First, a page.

Performance monitoring IBM DS SANs with Cacti

This post is a draft that has sat unfinished since 2013. Some information here may still be useful even though it is incomplete. Since I don’t intend to finish rounding out the Cacti configuration information at any point I thought I would publish it in its current state as someone may find the SAN statistic gathering part useful as it is.

I’ve been using the IBM DS series of SAN hardware for a number of years now and one of the things that always stood out was its lack of SNMP support for performance monitoring. There’s also differences in the GUIs for different model versions, some providing more functionality than others. While the DS3500 series provides short term monitoring capabilities through the IBM DS Storage Manager, the DS3400 series does not. What can we do about this?

Recently I stumbled upon a German blog post that described how to use the SMcli utility which is provided with Storage Manager to get the job done. The method described is a good starting point, but the implementation is lacking. Cacti is capable of a lot but sometimes it can be confusing to figure out how to do it. Using the knowledge gained from that post I’ve put together a more robust solution for monitoring the DS series of SANs with Cacti.

I can confirm that this works with the DS3400 and DS3500 SAN hardware. Since my starting point was from information for the DS4800, I believe it should function with many other models. If your Cacti polling is not set to 5 mins, some changes will be necessary. Any code examples contained within this post were written for a FreeBSD system, and may require some modification to run on another operating system.

Getting Started

Having data for Cacti to graph revolves around scheduling the SMcli utility to gather performance statistics from the SAN. Using SMcli to get this data is straightforward:

This command line will talk to the specified controllers, set the monitoring time to 60 seconds, and iterate the performanceStats command 5 times. After five minutes this will output a lot of information that includes lines similar to:

These lines represent the actual performance data for the storage subsystems on the DS. As we monitor for five iterations, the output will contain five lines for each subsystem. We need to continuously monitor the SAN and have it output a fresh version of these statistics every five minutes to match Cacti’s polling speed. We achieve this with a shell script and cron to schedule it. An example of this is included below.

The CACHE_PATH is a directory that Cacti has access to where output is written. The filename format is important to maintain so that the followup scripts know what to read. If you have more than one set of controllers to monitor, you can duplicate the last two lines and modify them accordingly. We have to make sure SMcli has finished its run before Cacti tries to read the data, so we schedule it with cron to run one minute before Cacti polls. For example, ds_cache.sh will run at 12:04, finish at 12:09, and Cacti will read the data at 12:10.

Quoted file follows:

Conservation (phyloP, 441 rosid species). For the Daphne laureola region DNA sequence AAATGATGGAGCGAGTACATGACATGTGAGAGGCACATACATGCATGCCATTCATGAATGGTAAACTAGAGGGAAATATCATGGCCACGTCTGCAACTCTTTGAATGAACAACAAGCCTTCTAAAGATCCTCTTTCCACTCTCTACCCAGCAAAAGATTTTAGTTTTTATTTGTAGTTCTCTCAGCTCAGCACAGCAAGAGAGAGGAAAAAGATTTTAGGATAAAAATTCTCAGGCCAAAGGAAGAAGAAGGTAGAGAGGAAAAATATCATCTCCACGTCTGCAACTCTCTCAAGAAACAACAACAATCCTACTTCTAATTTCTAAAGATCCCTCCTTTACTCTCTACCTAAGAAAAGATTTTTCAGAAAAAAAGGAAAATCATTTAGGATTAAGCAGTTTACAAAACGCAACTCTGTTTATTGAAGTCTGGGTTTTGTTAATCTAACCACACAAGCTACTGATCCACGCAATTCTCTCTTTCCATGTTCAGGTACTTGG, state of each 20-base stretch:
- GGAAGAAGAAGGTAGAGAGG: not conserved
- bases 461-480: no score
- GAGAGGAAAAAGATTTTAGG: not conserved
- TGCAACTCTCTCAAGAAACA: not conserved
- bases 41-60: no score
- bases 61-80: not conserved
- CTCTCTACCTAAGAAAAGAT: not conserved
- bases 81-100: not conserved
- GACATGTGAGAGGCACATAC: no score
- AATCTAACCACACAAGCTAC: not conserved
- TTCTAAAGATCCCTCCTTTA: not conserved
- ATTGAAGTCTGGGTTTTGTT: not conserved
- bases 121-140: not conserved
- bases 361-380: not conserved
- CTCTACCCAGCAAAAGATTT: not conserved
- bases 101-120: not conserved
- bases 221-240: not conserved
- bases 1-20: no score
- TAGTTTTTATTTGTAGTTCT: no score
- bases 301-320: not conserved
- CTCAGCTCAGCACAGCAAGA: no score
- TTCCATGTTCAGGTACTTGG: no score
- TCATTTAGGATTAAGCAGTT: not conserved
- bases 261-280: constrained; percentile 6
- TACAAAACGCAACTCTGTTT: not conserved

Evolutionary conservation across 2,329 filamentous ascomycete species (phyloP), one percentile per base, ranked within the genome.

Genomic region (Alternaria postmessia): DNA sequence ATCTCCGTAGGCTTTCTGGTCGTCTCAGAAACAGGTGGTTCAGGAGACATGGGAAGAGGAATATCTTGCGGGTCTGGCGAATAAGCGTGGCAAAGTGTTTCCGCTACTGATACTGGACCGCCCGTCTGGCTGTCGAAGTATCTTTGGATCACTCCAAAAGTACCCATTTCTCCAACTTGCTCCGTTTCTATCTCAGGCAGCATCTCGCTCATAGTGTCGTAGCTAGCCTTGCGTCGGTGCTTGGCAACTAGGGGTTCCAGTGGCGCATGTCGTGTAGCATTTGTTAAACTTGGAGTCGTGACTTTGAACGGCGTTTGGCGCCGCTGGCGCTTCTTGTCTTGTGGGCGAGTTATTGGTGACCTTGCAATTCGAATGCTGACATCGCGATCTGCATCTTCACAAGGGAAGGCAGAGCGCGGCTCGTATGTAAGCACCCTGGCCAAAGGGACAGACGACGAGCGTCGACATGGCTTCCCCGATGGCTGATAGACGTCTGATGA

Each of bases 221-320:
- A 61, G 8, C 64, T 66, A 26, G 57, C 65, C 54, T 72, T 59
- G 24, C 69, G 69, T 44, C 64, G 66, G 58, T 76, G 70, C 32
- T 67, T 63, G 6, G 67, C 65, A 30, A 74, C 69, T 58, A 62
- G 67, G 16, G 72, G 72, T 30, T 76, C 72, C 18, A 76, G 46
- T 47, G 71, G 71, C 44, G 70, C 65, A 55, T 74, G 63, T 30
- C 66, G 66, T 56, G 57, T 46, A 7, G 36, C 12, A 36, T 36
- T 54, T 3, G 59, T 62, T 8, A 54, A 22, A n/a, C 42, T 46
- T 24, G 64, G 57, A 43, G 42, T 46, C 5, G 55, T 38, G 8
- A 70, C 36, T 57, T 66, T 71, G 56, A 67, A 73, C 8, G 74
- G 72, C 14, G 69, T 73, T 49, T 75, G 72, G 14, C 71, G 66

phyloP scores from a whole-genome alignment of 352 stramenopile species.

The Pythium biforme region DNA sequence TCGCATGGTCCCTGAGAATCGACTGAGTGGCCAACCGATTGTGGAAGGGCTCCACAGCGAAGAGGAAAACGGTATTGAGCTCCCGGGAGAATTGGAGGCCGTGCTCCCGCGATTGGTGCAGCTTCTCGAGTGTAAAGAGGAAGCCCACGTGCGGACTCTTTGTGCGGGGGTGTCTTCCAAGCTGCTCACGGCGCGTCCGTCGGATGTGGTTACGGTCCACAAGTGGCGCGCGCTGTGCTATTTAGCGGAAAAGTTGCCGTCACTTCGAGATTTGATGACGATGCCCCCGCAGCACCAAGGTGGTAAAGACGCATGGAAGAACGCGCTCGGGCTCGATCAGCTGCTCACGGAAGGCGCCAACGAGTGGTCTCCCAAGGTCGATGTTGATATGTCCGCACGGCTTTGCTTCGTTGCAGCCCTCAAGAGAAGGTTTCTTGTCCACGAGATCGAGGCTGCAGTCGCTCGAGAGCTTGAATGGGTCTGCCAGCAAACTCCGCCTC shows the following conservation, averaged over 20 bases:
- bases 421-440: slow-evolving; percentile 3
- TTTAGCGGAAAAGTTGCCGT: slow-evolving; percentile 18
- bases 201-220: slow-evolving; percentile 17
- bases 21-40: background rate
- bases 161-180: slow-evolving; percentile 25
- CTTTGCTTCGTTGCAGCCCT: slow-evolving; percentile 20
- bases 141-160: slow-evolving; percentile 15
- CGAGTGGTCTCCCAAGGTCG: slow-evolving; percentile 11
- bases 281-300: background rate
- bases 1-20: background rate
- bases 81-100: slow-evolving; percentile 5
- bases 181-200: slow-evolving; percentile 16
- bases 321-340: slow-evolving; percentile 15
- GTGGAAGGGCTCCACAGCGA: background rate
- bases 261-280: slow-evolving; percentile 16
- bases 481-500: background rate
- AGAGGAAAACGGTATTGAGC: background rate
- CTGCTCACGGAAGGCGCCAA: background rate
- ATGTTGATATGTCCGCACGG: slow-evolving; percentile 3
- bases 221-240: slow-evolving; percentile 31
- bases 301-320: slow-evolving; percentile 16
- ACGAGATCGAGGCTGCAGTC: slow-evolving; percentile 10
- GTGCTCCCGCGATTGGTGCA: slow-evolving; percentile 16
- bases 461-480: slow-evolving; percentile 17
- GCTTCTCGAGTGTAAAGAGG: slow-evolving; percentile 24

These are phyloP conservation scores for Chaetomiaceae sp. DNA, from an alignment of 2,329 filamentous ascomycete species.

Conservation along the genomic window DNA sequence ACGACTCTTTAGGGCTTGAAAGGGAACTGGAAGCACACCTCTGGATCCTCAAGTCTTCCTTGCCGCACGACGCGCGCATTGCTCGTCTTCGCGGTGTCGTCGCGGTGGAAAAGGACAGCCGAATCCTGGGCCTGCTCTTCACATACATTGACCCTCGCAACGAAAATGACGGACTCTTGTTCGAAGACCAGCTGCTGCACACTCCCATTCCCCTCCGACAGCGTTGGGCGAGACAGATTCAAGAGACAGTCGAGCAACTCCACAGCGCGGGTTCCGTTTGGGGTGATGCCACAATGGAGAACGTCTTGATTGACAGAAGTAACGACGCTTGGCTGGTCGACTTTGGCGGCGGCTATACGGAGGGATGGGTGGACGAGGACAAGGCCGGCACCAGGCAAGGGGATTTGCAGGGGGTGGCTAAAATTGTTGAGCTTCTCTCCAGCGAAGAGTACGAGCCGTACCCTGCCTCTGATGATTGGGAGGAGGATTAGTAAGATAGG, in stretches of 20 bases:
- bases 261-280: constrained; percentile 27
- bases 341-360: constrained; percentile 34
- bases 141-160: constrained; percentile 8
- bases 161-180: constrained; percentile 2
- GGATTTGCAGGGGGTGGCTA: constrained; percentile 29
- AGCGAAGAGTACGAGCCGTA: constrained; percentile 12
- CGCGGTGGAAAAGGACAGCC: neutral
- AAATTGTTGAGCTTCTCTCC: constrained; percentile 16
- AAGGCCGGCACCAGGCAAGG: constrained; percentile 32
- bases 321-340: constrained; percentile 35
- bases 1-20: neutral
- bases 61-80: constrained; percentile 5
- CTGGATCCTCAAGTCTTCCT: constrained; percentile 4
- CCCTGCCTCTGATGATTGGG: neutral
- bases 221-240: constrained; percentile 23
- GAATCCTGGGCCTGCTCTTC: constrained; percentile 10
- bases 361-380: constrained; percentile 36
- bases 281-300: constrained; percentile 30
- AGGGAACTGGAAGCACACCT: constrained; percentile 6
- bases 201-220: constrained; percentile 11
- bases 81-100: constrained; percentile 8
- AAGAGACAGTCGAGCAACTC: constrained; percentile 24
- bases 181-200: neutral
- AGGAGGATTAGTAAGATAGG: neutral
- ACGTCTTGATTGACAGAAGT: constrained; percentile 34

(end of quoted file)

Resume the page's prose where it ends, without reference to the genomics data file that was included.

Okay, Now What?

Ideally we’re going to want to create individual graphs for each storage subsystem represented in the data output, and doing that in a dynamic way in Cacti is going to involve creating a script (written in whatever language we’re comfortable with) and corresponding script query (written in XML). The Cacti manual is notoriously lacking, but the section on script queries is a sufficient reference to get started understanding the ins and outs.

To keep the post simple, below is a subset of the fields we need to define in our script query. You can see that they have different directions, input and output. Input fields are descriptive and are what we use to identify what we’re creating a graph for (in this case its entryName, which could be “CONTROLLER IN SLOT A” for example), while output fields are data we want to save.

In total we define 10 fields, entryName, totalIOs, readIOs, cachedReadIOs, readPercent, cacheHit, currentKB, maxKB, currentIO and maxIO. It is then up to our script listed in the script_path to decide what it will return for these queries. This allows us to take the raw data we gathered earlier and do calculations to modify that data, or even create new values (which is the case of readIOs and cachedReadIOs). It’s important to note that certain values that get returned from SMcli are different than others. Some count from the beginning of monitoring, while some are for the specific iteration. Information about each value was found in the manual for the SMcli application.

Field Calculation
totalIOs Use last value
readIOs totalIOs * (readPercent / 100)
cachedReadIOs totalIOs * (readPercent / 100) * (cacheHit / 100)
readPercent Use last value
cacheHit Use last value
currentKB Sum of all currentKB / total iterations
maxKB Use last value
currentIO Sum of all currentIO / total iterations
maxIO Use last value

Now with those defined, a script needs to be written that handles the three script query methods: index, query and get. Writing this is a little more in depth than necessary for this post so please refer to the Cacti documentation for an example of a script, or check out the ibm_ds_perf.pl script in the archive for the actual implementation.

With the script finished the initial pieces of the puzzle are complete and it’s possible to set Cacti to the task of creating and updating data sources for your equipment.

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